According to someone who actually knows what he’s talking about, the only papers that have been published on tachyons are about how impossible they are. And if tachyons are proved to exist, physics as we know it* will implode (or explode), because Einstein—on whose work modern physics rests—said that nothing can travel faster than light. Not never, not nohow. The mass of an object approaching the speed of light will reach a state where it cannot be moved by the available energy and time stops and even science fiction writers start to look around for a Deus Ex Machina to get their starfleets off the ground.**
Except maybe, you know, not.
This has some physicists worried.*** And when people who are in charge of understanding how the universe is supposed to work get worried, that’s sort of fundamentally worrisome, isn’t it?
Science is supposed to explain things so we know where we stand. But if the whole of our current knowledge of the universe is like a flashlight, illuminating only the smallest portion of what’s out there—what happens when the batteries won’t work anymore? I mean, the universe will still operate the way it always has . . . right? Isn’t there some kind of clause that an observed object will be changed simply by being observed? So what if it’s observed . . . differently?
But I’m not worried about the possible revocation of the laws of physics for three reasons:
1) I’ve been reassured that the law of gravity will operate as usual, regardless of the outcome.
2) Future seasons of The Big Bang Theory are going to rock.
3) Three words: Tachyon. Engines. Dude.
It’s going to be difficult to get independent verification of whatever these speedy neutrinos mean, since not everyone has the equipment to hurtle matter through a mountain without making something of a mess.^^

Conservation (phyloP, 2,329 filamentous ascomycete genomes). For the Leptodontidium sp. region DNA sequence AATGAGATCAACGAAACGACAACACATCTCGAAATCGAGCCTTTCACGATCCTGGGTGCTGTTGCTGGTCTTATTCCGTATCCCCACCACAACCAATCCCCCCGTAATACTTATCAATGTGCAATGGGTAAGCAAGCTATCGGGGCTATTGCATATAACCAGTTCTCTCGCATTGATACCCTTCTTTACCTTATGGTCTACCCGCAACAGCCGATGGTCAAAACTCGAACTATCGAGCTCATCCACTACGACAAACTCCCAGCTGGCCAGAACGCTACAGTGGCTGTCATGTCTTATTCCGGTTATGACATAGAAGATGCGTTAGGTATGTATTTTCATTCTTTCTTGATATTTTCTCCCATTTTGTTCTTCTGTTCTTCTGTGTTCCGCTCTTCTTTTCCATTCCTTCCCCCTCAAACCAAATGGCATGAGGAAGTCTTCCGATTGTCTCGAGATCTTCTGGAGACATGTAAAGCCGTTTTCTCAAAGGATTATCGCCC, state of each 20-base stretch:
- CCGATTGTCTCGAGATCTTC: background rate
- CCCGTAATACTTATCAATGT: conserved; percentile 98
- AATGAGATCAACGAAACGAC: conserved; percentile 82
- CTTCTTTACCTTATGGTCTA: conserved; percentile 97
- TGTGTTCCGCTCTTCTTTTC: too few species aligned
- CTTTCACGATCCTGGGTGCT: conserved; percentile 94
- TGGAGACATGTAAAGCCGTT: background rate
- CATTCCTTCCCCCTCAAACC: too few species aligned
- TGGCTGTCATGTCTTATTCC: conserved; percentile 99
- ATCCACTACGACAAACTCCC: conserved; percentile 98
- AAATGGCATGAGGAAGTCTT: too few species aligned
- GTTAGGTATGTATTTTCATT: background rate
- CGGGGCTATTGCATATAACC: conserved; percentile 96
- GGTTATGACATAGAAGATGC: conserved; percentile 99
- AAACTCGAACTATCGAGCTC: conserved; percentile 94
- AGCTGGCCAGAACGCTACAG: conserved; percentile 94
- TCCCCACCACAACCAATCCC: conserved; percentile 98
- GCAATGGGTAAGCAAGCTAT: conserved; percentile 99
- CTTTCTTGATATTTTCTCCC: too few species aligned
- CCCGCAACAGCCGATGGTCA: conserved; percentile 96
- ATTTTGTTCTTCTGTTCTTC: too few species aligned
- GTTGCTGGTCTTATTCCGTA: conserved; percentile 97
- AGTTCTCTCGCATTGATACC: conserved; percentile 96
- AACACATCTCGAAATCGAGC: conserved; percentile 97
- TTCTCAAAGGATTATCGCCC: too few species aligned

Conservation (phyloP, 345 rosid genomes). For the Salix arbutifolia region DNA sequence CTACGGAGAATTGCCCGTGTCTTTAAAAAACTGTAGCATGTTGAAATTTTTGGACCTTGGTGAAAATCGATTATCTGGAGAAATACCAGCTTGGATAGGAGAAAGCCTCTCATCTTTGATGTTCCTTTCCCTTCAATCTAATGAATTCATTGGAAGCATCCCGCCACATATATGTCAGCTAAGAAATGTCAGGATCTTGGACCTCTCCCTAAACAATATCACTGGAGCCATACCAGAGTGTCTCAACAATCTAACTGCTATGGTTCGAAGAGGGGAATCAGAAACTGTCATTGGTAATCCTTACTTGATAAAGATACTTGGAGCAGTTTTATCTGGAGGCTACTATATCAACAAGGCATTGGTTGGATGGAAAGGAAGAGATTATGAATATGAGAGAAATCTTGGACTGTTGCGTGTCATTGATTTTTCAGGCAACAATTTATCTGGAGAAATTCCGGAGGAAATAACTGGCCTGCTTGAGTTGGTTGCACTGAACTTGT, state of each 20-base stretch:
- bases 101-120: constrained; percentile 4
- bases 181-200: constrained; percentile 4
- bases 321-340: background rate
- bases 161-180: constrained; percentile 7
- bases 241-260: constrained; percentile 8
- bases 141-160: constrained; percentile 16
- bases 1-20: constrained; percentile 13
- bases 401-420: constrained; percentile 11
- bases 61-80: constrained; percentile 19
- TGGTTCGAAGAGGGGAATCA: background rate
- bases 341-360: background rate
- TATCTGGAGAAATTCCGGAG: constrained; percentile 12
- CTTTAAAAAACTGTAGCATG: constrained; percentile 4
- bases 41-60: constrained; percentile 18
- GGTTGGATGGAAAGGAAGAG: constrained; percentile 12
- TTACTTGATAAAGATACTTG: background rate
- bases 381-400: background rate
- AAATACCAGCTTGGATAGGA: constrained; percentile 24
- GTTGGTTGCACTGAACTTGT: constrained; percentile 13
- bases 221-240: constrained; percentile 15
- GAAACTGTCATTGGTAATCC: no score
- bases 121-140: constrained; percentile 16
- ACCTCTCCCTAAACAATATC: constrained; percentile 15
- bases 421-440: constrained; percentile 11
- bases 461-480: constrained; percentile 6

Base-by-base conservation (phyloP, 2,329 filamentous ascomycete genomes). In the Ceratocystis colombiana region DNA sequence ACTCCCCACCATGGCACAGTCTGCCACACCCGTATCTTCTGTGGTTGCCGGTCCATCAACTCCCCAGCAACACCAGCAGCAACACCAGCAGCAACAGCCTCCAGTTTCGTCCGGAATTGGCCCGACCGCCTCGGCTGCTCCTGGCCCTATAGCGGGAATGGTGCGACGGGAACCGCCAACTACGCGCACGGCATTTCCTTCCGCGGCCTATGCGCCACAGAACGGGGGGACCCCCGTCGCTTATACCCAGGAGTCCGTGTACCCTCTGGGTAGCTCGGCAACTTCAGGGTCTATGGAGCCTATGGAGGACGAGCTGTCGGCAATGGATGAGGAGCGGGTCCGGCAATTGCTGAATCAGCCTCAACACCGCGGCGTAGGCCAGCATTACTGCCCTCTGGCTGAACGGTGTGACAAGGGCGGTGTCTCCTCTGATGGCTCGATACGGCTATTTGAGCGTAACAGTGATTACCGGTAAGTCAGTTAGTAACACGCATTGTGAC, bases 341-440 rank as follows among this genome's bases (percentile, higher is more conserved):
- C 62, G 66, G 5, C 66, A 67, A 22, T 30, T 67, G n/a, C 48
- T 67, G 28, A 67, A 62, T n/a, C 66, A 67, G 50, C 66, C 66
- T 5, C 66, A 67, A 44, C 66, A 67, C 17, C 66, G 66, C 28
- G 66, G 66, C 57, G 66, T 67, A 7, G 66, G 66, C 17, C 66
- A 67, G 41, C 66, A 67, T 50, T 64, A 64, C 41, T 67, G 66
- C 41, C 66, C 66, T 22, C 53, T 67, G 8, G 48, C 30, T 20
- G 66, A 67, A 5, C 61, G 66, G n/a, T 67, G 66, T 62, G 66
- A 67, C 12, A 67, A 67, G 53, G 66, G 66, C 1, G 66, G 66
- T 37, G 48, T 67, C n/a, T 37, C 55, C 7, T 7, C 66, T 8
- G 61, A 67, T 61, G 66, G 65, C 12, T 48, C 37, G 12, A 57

* Or don’t know it, in my case, but that’s never stopped me before.
**I might be paraphrasing that last bit.
*** Although one would think that starting over from scratch would mean serious job security. Unless there are discredited tachyon scientists just waiting to leap out and say, “Ah HA!! Who gets the office with the window and the retractable whiteboards, now, sonny? They thought me mad! BWAHahahahahahahahaha!”
^ Show of hands—who just thought, potato cannon ? Be honest.
There’s some question about whether book trailers help sell books. Until that question is definitively answered, it seems to me that one wouldn’t want to blow one’s entire advertising budget on trailers.
The repurposing award goes to romance author Tessa Dare:
She gets an additional credit for this one, which was a fundraiser auction item to help a fellow writer in need:
Maggie Stiefvater, who writes YA paranormals, is so relentlessly creative and funny that you don’t even notice that her books aren’t mentioned until the last three seconds:
She also does a good line in playdough stop-action. I understand the labor involved, but I still wish this one was longer: